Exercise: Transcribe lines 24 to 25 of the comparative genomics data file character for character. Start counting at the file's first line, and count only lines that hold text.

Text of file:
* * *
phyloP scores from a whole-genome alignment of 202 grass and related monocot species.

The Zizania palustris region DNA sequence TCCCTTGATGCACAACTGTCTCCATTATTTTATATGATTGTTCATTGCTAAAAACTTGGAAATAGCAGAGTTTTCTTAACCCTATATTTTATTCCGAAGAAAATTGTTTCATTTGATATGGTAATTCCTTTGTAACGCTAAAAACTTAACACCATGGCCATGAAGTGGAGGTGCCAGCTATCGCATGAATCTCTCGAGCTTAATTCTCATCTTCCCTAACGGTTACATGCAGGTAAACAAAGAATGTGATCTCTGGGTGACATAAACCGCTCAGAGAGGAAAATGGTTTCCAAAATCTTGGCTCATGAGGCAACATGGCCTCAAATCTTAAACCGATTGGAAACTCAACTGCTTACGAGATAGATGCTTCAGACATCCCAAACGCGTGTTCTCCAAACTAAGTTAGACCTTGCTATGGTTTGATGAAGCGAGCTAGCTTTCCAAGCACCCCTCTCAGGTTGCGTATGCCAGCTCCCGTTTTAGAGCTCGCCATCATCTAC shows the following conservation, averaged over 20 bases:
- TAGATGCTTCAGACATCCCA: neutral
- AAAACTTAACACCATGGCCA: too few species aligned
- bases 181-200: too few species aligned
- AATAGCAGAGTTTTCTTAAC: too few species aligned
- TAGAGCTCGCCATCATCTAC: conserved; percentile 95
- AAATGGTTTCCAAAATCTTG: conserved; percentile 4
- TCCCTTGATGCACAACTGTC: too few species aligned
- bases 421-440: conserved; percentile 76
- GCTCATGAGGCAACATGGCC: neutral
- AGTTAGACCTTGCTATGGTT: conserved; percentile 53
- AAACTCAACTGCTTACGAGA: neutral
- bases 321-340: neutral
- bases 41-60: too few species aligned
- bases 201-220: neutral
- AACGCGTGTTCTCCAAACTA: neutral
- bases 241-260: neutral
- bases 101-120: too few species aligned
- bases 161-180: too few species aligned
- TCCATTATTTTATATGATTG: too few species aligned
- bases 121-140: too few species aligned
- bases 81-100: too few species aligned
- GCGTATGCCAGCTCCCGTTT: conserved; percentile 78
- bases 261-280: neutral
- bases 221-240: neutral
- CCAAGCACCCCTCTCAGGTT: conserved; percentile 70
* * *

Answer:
- GCGTATGCCAGCTCCCGTTT: conserved; percentile 78
- bases 261-280: neutral